Dialogues of Decolonization

Reflections from the 2018 Digital Library Federation Forum

In my first Digital Library Federation Forum, I had the honor of attending as a recipient of the Students & New Professionals Fellowship. The conference took place in Las Vegas, Nevada, situated on the lands of the Southern Paiute people. The conference opened with an inspirational keynote address from Anasuya Sengupta, a prominent digital activist who works to center the knowledge of different marginalized communities on the Internet.

Sengupta shared that while the breadth of humanity’ knowledge is oral and experiential, we tend to give more authority to the textual knowledge that has been published in books and related forms of printed publication. Alarmingly, she shared that only around 20% of public knowledge (inclusive of domain name registration, Wikipedia edits, GitHub commits) is produced on or by people from the Global South (i.e., Africa, Latin America, Asia, and the Pacific Islands). Upon realizing the colonial thrusts of her own education, she began her personal journey of decolonizing her sense of self-worth through deliberate choices she has made in reading books from non-Western authors and actively practicing the spoken languages (what she references as her superpowers) passed down by her parents.

Listening to Sengupta’s intentional acts of self-decolonization also made reminded me of the critical need to decolonize myself and the research I am conducting for my doctoral dissertation. I am largely interested in studying online identity work within Asian American and Pacific Islander (AAPI) communities. The keynote led me to question why some narratives mainstream and others marginalized. I have now been inspired to add a component of decolonization to my research studies. Reflexively, how can I play my part to ensure AAPI narratives are accessible and inclusive? Knowledge, from the beginning, has and always will be a political construct. Imperial, hegemonic structures dictate what type of content gets published and what does not.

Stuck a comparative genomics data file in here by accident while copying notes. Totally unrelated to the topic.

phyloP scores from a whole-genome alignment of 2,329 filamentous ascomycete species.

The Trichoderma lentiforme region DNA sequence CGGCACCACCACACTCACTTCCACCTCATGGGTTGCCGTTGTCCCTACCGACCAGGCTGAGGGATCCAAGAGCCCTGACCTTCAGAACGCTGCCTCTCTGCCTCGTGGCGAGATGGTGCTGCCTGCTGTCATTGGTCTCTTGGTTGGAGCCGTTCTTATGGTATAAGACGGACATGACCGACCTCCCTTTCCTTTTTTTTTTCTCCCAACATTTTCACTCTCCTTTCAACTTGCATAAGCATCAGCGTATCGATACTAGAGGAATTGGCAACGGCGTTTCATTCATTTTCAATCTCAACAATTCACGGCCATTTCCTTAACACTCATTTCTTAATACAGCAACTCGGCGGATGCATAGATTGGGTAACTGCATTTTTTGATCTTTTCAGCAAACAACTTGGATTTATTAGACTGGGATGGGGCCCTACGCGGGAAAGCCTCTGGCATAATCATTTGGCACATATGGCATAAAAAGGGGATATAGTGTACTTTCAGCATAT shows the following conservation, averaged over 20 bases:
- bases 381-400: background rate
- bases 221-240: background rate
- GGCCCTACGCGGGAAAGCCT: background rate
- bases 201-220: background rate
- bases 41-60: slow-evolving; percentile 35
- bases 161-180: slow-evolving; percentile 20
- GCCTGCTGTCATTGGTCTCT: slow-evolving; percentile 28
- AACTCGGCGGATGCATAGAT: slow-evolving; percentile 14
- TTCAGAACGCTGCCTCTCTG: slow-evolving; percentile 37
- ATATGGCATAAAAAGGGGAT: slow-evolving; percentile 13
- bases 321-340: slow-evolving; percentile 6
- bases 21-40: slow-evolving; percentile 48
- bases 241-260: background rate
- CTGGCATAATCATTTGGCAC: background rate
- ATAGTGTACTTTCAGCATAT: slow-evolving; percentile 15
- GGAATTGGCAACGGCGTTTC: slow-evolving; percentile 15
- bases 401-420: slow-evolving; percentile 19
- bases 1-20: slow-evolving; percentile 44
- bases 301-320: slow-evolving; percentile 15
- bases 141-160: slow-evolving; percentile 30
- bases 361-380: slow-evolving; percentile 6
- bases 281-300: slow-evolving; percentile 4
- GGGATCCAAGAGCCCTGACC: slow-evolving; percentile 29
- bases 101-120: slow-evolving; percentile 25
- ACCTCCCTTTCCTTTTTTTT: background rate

Colonization is problematic because the colonized are conditioned to believe they are different and, therefore, inferior. For instance, identity conflict distances the colonized from their authentic heritage. Since I was born and raised in a rural area of Washington State where AAPIs comprised of less than 1% of the county’s demographics, questions like “am I Filipino enough?” or “what are you?” became a recurring thought as I began to reflect upon my racial identity during my K-12 years.

The biggest takeaway I received from the conference was to look beyond Anglo-centric productions of knowledge as the only valid form of arriving at a truth. The beauty of decolonization is that it diversifies perspectives by affirming different ways and systems of knowing. Perhaps the academy should encourage more efforts to decolonize how we educate the minds of the next generation. Per Sengupta, if we do not have unfettered access to our history, we cannot fight to improve our future.